Decline in Physical Restraint Use Following Implementation of Institutional Guidelines

J Nurs Adm. 2021 Jun 1;51(6):318-323. doi: 10.1097/NNA.0000000000001020.

Abstract

Objective: To investigate the strategies implemented at our institution to reduce medical restraint use.

Background: Restraints have been utilized to prevent agitation, self-extubations, and falls, although they are often associated with negative repercussions for nurses and patients.

Methods: The restraint data at our institution were compared with the National Database of Nursing Quality Indicators (NDNQI) benchmark. We also described the measures taken to improve restraint documentation.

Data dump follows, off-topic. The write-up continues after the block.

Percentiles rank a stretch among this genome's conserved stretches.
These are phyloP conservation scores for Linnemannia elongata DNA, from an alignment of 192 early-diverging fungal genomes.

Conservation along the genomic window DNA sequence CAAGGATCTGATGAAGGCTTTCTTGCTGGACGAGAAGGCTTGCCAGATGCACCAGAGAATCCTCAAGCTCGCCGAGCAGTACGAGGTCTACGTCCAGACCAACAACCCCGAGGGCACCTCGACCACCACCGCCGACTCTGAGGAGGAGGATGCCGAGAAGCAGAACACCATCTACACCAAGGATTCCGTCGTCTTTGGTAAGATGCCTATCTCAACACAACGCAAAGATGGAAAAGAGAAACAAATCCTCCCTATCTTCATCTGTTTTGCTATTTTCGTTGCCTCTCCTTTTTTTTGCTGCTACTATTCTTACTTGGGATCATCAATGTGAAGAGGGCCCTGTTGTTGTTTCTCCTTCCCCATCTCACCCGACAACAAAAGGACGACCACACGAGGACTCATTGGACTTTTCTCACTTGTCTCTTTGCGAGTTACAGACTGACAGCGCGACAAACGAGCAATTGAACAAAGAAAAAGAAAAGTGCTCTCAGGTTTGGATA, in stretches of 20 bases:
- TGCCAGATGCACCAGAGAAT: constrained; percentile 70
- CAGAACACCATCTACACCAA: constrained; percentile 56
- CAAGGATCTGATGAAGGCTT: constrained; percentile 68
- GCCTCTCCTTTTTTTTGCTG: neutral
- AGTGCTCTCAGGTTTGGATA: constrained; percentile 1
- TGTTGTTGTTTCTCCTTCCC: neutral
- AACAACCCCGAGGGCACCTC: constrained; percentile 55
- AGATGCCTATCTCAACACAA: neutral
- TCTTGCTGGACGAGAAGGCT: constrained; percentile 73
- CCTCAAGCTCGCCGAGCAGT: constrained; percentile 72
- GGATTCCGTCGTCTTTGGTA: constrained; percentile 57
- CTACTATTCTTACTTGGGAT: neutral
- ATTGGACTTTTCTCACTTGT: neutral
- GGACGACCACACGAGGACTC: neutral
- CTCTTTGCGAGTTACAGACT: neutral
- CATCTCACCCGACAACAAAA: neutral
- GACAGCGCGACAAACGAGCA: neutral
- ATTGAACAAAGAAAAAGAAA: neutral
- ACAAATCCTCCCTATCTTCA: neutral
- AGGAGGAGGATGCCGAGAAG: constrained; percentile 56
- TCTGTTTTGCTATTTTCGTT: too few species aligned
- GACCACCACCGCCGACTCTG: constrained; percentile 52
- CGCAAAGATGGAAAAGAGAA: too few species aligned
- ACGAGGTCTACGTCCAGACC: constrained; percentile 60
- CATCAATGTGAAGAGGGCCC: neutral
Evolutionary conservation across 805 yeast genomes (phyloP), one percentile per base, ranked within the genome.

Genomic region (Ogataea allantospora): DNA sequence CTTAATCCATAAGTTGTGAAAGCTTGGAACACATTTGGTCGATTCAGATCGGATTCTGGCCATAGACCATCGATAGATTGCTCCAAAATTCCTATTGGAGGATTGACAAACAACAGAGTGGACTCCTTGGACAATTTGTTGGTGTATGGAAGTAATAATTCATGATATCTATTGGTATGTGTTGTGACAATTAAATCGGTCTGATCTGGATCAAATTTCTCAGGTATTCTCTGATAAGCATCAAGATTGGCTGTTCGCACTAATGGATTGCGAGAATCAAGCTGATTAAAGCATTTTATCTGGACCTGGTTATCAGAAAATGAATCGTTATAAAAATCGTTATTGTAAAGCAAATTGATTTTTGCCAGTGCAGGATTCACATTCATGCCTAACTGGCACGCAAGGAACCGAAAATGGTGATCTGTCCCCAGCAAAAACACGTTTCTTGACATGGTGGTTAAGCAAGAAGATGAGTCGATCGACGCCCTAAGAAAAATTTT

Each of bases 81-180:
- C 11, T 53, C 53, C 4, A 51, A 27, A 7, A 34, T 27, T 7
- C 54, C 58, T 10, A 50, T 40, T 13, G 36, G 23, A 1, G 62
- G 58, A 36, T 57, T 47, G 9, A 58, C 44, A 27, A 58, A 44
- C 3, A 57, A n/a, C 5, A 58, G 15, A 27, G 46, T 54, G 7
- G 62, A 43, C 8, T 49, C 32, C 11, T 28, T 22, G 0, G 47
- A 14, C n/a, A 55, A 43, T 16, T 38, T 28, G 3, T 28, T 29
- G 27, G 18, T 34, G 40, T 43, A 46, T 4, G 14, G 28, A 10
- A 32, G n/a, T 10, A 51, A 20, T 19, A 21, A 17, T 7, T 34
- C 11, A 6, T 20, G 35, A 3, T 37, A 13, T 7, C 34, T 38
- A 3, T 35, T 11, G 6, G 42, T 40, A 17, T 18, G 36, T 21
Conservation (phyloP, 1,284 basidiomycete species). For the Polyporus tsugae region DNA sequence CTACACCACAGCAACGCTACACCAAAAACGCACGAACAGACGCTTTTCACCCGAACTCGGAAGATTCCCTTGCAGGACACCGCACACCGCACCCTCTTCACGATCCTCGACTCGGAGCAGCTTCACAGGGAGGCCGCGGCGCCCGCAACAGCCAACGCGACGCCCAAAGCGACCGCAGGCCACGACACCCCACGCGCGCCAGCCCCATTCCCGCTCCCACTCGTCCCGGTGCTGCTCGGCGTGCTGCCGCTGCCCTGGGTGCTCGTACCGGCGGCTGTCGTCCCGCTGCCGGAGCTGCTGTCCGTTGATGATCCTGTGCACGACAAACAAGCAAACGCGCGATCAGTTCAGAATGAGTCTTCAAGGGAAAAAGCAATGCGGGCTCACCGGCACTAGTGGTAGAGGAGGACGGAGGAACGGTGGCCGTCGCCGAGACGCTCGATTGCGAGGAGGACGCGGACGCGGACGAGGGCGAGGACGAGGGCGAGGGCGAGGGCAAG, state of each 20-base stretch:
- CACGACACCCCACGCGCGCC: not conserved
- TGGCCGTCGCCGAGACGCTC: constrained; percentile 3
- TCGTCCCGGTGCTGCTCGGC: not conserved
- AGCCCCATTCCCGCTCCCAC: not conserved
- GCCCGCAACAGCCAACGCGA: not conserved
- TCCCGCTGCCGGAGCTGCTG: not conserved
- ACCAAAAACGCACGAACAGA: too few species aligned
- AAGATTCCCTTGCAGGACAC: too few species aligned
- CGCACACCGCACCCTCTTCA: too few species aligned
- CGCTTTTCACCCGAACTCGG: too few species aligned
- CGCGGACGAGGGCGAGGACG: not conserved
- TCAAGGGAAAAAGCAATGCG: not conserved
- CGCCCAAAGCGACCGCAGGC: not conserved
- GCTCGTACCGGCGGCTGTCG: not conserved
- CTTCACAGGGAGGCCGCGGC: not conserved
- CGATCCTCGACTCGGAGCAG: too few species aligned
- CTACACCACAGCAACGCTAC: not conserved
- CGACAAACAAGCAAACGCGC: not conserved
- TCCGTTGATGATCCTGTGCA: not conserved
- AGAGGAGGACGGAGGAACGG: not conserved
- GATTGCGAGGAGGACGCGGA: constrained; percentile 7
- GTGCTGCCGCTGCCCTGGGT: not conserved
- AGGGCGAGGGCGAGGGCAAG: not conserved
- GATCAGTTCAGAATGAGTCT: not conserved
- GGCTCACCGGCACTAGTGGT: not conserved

Results: The number of patients in medical restraints, medical restraint hours, medical restraints/patient-days, and deaths in restraints at our institution all significantly decreased (P < 0.00001). There were 27 self-extubations of restrained patients compared with 11 self-extubations of nonrestrained patients. The percentage of inpatients with restraints in critical care and step-down areas declined and remained below the NDNQI benchmark.

Conclusions: This study reports the processes implemented to reduce restraint use through enhanced communication and increased documentation. Further exploration into factors that may attain a restraint-free environment is warranted.

MeSH terms

  • Accidental Falls / prevention & control
  • Documentation
  • Guidelines as Topic / standards*
  • Humans
  • Quality Indicators, Health Care
  • Restraint, Physical / instrumentation
  • Restraint, Physical / methods*